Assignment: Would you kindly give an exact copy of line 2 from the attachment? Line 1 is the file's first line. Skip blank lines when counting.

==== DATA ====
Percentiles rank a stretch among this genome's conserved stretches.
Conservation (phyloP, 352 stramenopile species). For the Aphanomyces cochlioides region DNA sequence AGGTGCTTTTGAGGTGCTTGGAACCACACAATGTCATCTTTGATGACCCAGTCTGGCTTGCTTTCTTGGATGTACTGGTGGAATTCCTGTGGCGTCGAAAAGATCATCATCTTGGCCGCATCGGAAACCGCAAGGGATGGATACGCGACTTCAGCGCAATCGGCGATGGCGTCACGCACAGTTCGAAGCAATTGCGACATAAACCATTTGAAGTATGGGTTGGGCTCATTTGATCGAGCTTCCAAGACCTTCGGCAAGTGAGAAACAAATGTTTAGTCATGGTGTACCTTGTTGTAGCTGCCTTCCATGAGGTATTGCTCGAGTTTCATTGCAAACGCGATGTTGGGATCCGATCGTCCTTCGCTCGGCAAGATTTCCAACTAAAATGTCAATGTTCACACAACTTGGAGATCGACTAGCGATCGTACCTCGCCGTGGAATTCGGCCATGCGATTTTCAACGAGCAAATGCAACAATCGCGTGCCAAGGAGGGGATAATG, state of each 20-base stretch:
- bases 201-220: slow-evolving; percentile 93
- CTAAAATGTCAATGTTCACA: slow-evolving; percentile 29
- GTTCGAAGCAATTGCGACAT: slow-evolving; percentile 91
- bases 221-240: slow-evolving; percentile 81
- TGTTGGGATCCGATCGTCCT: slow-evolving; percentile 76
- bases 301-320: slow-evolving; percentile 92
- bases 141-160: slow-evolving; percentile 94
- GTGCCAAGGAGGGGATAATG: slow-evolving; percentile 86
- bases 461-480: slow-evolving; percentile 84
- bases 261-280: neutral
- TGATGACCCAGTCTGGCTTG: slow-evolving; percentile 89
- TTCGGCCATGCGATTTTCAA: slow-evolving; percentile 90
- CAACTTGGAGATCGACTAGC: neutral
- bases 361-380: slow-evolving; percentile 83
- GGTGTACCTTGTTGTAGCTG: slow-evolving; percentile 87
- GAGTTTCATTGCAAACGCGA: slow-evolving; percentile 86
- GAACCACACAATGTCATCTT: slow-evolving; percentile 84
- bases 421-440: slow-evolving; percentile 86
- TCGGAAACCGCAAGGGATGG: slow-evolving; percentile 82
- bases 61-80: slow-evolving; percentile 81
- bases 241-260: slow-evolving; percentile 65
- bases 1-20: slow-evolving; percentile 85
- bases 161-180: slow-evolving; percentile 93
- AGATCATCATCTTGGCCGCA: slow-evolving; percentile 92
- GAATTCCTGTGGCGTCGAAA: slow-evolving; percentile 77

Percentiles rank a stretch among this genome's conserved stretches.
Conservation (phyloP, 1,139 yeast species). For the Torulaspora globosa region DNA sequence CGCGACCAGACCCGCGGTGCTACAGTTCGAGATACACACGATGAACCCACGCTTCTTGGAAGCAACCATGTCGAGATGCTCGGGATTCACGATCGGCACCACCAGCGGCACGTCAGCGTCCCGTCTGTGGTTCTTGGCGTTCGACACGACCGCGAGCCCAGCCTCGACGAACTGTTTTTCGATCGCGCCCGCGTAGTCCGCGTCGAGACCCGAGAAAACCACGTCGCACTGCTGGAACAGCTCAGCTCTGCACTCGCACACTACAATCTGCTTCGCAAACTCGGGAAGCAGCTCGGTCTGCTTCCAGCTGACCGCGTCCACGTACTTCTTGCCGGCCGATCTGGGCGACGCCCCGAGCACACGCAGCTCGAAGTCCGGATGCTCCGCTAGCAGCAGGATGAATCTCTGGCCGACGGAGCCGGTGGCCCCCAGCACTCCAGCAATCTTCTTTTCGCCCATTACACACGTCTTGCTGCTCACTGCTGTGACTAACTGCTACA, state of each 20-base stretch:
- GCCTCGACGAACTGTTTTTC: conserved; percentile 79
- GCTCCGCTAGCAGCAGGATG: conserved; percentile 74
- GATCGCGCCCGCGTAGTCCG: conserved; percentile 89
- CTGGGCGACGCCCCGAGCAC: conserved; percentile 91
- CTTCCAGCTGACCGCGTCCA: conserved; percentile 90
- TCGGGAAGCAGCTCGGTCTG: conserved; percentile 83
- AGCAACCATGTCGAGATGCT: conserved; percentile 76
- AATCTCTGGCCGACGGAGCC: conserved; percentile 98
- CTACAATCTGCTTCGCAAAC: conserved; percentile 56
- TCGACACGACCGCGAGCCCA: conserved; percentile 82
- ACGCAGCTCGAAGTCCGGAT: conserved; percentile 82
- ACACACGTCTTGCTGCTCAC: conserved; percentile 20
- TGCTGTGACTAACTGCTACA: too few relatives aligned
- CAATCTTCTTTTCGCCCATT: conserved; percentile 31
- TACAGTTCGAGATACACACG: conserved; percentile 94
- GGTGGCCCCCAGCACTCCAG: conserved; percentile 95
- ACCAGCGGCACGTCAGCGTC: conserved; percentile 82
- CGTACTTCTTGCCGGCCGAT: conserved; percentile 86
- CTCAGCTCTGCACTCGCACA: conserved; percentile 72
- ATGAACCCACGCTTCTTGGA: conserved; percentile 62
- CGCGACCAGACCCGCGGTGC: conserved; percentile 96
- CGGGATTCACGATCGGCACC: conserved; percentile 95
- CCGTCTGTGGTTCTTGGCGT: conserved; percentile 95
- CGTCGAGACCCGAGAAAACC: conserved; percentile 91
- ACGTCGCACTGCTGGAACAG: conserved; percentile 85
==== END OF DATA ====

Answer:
Conservation (phyloP, 352 stramenopile species). For the Aphanomyces cochlioides region DNA sequence AGGTGCTTTTGAGGTGCTTGGAACCACACAATGTCATCTTTGATGACCCAGTCTGGCTTGCTTTCTTGGATGTACTGGTGGAATTCCTGTGGCGTCGAAAAGATCATCATCTTGGCCGCATCGGAAACCGCAAGGGATGGATACGCGACTTCAGCGCAATCGGCGATGGCGTCACGCACAGTTCGAAGCAATTGCGACATAAACCATTTGAAGTATGGGTTGGGCTCATTTGATCGAGCTTCCAAGACCTTCGGCAAGTGAGAAACAAATGTTTAGTCATGGTGTACCTTGTTGTAGCTGCCTTCCATGAGGTATTGCTCGAGTTTCATTGCAAACGCGATGTTGGGATCCGATCGTCCTTCGCTCGGCAAGATTTCCAACTAAAATGTCAATGTTCACACAACTTGGAGATCGACTAGCGATCGTACCTCGCCGTGGAATTCGGCCATGCGATTTTCAACGAGCAAATGCAACAATCGCGTGCCAAGGAGGGGATAATG, state of each 20-base stretch: